The bodies of 26 people have been recovered after flash floods caused by a dam breach in southern Laos, according to officials.
At least 131 others are still reported missing, Laotian Prime Minister Thongloun Sisoulith told reporters at a press conference on Wednesday, following the collapse of the Xepian-Xe Nam Noy dam earlier this week.
The dam, which had been under construction, released some five billion cubic metres of water when it was breached at 8pm local time (13:00 GMT) on Monday.
Subsequent roof-level flood waters have submerged several nearby villages, Thai consular official Chana Miencharoen told AFP news agency on Wednesday.
The disaster left more than 6,600 people homeless, the Lao News Agency reported on Tuesday. It showed pictures of villagers wading through muddy floodwater carrying their belongings. Others boarded rickety wooden boats or stood on the roofs of partially submerged houses.
Landlocked Laos is one of Asia’s poorest countries but aims to become the region’s “battery” by selling power to neighbours through a series of hydropower dams.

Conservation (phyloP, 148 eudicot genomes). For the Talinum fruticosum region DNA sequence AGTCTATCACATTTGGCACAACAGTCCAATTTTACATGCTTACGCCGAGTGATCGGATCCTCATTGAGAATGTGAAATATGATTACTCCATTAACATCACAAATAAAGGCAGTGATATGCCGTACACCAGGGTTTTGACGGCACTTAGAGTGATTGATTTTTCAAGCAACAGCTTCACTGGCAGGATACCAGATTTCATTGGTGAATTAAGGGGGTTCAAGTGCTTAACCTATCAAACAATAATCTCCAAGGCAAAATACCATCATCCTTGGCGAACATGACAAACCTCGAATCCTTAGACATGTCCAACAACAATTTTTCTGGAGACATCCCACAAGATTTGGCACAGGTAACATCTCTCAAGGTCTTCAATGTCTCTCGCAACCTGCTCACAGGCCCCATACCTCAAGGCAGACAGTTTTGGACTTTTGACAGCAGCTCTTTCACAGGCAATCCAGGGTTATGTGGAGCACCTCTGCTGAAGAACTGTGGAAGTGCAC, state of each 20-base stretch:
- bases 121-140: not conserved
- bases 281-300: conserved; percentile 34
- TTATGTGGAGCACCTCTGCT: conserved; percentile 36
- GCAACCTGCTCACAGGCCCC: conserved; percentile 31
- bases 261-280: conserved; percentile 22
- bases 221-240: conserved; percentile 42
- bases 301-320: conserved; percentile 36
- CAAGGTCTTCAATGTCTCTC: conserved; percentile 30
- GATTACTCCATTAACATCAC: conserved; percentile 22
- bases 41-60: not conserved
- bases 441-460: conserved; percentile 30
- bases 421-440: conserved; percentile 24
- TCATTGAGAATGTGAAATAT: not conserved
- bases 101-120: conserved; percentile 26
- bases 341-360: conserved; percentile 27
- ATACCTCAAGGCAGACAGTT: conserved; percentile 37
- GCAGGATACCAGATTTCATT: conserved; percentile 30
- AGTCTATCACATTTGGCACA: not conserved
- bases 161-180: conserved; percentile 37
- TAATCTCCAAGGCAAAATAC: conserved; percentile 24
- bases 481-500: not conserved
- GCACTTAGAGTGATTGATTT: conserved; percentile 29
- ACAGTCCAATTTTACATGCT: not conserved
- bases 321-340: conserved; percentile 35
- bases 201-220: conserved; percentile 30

Environmental rights groups have for years raised concerns about the country’s hydropower ambitions, including worries over the impact of dams on the Mekong River, its flora and fauna and the rural communities and local economies that depend on it.
Maureen Harris, an expert on Laotian dams at the International Rivers NGO, said the flooding raised questions about the standard and safety of dams within the country.
“This break shows the major risks from dams being built, and dam designs that are unable to cope with extreme weather events, such as very heavy rains that we’ve seen in the last few days,” Harris told Al Jazeera.
The $1.2bn project planned to export 90 percent of its electricity to energy-hungry Thailand and the remaining amount was to be offered up on the local grid.
The 410-megawatt capacity dam was supposed to start commercial operations by 2019, according to the venture’s website.